Gender, Expectations, And Grades In Introductory Microeconomics At A Us University
Previous studies have documented a gender gap in the study of economics in Canada, the UK, and the US. One important factor may be women's low expectations about their ability to succeed in economics courses. Women in our sample expect to do less well than men in an introductory microeconomics course, even after controlling for variables relating to family background, academic experience, and mathematics experience. These expectations are partly self-fulfilling, since expected grades have an important and positive effect on class performance. We also find that having taken an economics course in secondary school actually has a negative effect on performance. We observe this negative effect for women and men, but it is more pronounced for women. When we control for both expectations and secondary-school experience with economics, the independent effect of gender is small and insignificant.
If you experience problems downloading a file, check if you have the proper application to view it first. In case of further problems read the IDEAS help page. Note that these files are not on the IDEAS site. Please be patient as the files may be large.
As the access to this document is restricted, you may want to look for a different version under "Related research" (further below) or search for a different version of it.
Volume (Year): 11 (2005)
Issue (Month): 1 ()
|Contact details of provider:|| Web page: http://www.tandfonline.com/RFEC20|
|Order Information:||Web: http://www.tandfonline.com/pricing/journal/RFEC20|
References listed on IDEAS
Please report citation or reference errors to , or , if you are the registered author of the cited work, log in to your RePEc Author Service profile, click on "citations" and make appropriate adjustments.:
- Byron W. Brown & Carl E. Liedholm, 2002. "Can Web Courses Replace the Classroom in Principles of Microeconomics?," American Economic Review, American Economic Association, vol. 92(2), pages 444-448, May.
- Robb, R.E. & Robb, A.L., 1996.
"Gender and the Study of Economics: The Role of Gender of the Instructor,"
1996-05, York (Canada) - Department of Economics.
- Roberta Edgecombe Robb & A. Leslie Robb, 1999. "Gender and the Study of Economics: The Role of Gender of the Instructor," The Journal of Economic Education, Taylor & Francis Journals, vol. 30(1), pages 3-19, January.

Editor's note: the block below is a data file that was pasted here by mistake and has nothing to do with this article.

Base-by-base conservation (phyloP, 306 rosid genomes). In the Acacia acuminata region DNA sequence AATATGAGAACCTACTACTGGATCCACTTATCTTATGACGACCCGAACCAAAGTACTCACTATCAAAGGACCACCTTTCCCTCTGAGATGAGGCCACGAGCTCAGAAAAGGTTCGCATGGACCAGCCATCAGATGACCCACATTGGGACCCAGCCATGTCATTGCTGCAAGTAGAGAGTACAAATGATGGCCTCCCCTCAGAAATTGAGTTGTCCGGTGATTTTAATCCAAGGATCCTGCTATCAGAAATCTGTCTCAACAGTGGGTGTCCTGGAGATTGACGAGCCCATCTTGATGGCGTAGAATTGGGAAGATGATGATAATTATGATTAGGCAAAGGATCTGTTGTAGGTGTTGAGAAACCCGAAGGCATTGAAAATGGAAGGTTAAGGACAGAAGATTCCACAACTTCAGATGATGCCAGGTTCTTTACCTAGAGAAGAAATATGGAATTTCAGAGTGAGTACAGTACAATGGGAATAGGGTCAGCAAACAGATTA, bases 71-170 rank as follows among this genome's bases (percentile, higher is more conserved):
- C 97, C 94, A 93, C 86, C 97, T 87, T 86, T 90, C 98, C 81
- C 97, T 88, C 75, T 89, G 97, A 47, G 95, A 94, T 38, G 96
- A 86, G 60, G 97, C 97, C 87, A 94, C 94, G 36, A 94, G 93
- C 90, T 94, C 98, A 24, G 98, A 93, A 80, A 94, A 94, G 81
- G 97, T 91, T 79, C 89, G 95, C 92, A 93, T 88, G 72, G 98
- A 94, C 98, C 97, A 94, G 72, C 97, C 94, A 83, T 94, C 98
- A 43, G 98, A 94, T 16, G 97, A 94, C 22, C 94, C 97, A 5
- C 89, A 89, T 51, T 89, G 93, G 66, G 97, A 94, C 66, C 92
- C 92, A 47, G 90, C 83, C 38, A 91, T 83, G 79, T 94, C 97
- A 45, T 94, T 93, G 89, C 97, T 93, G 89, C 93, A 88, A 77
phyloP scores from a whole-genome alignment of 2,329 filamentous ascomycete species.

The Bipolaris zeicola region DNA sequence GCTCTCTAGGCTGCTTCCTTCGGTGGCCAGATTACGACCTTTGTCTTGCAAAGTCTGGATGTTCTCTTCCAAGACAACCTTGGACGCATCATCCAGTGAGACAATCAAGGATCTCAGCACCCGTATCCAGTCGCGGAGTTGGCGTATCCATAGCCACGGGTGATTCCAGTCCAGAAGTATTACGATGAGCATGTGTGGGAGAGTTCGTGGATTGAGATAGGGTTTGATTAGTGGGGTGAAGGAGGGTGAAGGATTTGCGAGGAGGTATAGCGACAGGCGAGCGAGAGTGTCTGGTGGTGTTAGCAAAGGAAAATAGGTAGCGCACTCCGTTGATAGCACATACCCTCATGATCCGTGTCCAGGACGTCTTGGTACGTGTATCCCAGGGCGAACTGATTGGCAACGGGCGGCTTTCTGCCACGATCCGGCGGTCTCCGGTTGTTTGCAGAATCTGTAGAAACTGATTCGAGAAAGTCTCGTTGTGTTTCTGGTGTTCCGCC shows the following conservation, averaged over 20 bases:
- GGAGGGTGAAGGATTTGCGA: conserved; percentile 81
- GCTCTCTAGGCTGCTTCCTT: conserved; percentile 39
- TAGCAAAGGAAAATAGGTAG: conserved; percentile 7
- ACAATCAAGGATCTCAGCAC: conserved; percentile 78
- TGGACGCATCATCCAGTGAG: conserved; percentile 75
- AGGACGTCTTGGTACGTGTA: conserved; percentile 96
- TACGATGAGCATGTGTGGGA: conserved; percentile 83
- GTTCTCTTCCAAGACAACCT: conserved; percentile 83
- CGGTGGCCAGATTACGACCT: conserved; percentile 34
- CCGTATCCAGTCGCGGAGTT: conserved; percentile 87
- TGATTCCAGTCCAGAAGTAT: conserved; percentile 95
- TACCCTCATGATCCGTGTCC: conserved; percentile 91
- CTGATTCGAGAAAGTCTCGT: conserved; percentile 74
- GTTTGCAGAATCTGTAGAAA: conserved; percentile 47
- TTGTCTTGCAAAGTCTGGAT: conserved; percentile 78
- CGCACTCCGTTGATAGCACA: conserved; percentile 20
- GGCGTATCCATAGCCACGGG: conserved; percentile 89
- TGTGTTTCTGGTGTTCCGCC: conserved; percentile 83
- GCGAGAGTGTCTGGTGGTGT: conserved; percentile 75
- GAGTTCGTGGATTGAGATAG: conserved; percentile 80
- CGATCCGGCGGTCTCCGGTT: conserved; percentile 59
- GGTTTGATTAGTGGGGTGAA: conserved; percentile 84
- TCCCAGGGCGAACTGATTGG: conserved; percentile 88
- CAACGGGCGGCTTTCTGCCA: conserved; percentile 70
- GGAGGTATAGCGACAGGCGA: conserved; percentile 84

- Robb, R.E. & Robb, A.L., 1996. "Gender and the Study of Economics: The Role of Gender of the Instructor," Working Papers 1996-05, Brock University, Department of Economics.
- Ann L. Owen & Elizabeth J. Jensen, 2000. "Why Are Women Such Reluctant Economists? Evidence from Liberal Arts Colleges," American Economic Review, American Economic Association, vol. 90(2), pages 466-470, May.
- Charles L. Ballard & Marianne F. Johnson, 2004. "Basic Math Skills and Performance in an Introductory Economics Class," The Journal of Economic Education, Taylor & Francis Journals, vol. 35(1), pages 3-23, January.
- Mary O. Borg & Harriet A. Stranahan, 2002. "Personality Type and Student Performance in Upper-Level Economics Courses: The Importance of Race and Gender," The Journal of Economic Education, Taylor & Francis Journals, vol. 33(1), pages 3-14, January.
- Marianne Ferber & Lauren Young, 1997. "Student Attitudes Toward Roles of Women and Men: Is the Egalitarian Household Imminent?," Feminist Economics, Taylor & Francis Journals, vol. 3(1), pages 65-83.
When requesting a correction, please mention this item's handle: RePEc:taf:femeco:v:11:y:2005:i:1:p:95-122. See general information about how to correct material in RePEc.
For technical questions regarding this item, or to correct its authors, title, abstract, bibliographic or download information, contact: (Michael McNulty)
If references are entirely missing, you can add them using this form.